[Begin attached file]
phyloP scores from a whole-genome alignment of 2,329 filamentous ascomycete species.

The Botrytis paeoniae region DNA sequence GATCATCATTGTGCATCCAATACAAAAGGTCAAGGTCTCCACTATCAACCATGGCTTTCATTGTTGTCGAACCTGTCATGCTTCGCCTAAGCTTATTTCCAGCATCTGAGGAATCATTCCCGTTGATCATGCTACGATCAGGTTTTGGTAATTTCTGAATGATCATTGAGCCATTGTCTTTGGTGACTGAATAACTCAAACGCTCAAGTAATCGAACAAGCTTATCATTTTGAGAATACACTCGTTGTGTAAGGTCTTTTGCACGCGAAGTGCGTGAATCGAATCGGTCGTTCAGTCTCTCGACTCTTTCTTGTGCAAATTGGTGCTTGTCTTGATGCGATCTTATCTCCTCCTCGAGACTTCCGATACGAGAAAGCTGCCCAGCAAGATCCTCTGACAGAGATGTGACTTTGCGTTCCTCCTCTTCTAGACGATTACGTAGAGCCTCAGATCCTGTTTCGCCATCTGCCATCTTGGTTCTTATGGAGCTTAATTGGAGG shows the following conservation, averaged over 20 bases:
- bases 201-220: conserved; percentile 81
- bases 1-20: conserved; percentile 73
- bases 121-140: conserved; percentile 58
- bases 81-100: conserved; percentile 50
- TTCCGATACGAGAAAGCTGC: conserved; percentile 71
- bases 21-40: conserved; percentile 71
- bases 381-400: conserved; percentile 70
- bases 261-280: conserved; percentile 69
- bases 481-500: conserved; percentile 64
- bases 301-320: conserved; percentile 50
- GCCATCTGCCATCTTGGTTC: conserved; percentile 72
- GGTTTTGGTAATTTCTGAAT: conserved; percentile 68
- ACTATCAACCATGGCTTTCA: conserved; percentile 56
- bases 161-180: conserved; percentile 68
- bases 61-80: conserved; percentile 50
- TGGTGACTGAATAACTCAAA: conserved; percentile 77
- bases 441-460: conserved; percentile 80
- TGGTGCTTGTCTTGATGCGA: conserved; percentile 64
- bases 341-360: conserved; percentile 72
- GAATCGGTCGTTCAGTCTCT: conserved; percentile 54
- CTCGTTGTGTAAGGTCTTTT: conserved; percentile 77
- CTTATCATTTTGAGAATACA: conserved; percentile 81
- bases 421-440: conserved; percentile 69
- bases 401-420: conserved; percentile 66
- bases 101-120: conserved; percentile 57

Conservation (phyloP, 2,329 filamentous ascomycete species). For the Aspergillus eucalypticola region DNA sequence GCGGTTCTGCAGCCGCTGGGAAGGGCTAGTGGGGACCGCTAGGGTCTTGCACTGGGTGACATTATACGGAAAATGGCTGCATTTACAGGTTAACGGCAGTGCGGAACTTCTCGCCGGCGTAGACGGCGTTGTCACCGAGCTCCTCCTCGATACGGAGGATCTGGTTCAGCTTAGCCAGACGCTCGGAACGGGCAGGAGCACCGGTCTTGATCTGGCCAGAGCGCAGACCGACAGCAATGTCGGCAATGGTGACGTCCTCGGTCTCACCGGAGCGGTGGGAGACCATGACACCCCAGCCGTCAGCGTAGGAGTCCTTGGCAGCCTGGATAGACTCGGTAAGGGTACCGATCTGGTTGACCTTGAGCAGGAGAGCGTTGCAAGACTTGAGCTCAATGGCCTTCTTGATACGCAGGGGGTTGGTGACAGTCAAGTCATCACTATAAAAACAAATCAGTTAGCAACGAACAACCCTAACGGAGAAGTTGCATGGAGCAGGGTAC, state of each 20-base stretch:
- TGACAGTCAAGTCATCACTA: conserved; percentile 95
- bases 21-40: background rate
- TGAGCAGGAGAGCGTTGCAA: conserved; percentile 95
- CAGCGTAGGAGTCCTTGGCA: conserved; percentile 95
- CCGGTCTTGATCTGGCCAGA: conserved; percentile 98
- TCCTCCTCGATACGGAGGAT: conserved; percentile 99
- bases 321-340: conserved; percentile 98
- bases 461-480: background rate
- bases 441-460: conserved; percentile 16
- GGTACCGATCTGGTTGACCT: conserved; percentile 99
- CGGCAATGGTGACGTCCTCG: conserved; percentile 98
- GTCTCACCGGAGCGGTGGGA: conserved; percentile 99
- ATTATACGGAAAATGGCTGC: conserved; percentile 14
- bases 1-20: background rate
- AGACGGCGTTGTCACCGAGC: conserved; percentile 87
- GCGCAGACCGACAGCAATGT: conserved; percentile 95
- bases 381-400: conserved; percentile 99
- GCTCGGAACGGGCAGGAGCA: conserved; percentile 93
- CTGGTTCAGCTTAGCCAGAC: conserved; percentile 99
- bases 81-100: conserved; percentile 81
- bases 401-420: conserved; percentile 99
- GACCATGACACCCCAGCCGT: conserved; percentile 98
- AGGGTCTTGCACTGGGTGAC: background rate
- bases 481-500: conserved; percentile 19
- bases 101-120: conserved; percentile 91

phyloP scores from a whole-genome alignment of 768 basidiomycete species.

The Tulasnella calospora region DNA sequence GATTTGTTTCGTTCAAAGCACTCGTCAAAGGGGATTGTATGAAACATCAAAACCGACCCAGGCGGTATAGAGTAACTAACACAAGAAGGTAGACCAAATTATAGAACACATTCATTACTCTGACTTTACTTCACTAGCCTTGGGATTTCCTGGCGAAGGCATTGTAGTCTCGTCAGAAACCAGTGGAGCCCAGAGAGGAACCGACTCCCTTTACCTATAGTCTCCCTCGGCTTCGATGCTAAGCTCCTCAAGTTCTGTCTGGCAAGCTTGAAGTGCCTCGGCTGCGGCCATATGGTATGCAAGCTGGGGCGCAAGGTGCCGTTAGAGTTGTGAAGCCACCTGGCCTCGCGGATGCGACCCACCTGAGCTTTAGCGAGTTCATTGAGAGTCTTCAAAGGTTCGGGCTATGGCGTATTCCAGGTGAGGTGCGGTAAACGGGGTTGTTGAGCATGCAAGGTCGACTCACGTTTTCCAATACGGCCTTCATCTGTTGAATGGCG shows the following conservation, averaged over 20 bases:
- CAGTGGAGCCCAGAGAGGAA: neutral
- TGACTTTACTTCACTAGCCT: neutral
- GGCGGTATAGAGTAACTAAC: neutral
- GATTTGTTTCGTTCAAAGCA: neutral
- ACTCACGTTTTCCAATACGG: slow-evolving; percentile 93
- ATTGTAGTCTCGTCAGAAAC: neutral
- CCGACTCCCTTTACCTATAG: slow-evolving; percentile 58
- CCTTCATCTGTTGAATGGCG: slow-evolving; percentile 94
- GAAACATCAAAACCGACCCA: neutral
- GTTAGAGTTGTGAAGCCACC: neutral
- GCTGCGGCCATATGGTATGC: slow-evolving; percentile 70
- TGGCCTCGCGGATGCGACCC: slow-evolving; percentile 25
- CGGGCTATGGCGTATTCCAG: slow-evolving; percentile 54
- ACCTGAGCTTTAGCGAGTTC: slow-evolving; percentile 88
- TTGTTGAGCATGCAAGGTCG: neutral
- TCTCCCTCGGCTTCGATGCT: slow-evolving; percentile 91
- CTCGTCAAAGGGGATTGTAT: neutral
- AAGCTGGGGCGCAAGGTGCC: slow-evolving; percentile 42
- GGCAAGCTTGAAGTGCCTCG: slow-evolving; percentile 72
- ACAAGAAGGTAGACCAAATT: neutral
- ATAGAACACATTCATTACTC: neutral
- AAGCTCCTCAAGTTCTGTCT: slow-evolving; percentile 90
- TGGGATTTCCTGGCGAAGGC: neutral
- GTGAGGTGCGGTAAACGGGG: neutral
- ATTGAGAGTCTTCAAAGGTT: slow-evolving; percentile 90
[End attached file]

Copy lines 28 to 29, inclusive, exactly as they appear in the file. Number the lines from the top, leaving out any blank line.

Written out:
Conservation (phyloP, 2,329 filamentous ascomycete species). For the Aspergillus eucalypticola region DNA sequence GCGGTTCTGCAGCCGCTGGGAAGGGCTAGTGGGGACCGCTAGGGTCTTGCACTGGGTGACATTATACGGAAAATGGCTGCATTTACAGGTTAACGGCAGTGCGGAACTTCTCGCCGGCGTAGACGGCGTTGTCACCGAGCTCCTCCTCGATACGGAGGATCTGGTTCAGCTTAGCCAGACGCTCGGAACGGGCAGGAGCACCGGTCTTGATCTGGCCAGAGCGCAGACCGACAGCAATGTCGGCAATGGTGACGTCCTCGGTCTCACCGGAGCGGTGGGAGACCATGACACCCCAGCCGTCAGCGTAGGAGTCCTTGGCAGCCTGGATAGACTCGGTAAGGGTACCGATCTGGTTGACCTTGAGCAGGAGAGCGTTGCAAGACTTGAGCTCAATGGCCTTCTTGATACGCAGGGGGTTGGTGACAGTCAAGTCATCACTATAAAAACAAATCAGTTAGCAACGAACAACCCTAACGGAGAAGTTGCATGGAGCAGGGTAC, state of each 20-base stretch:
- TGACAGTCAAGTCATCACTA: conserved; percentile 95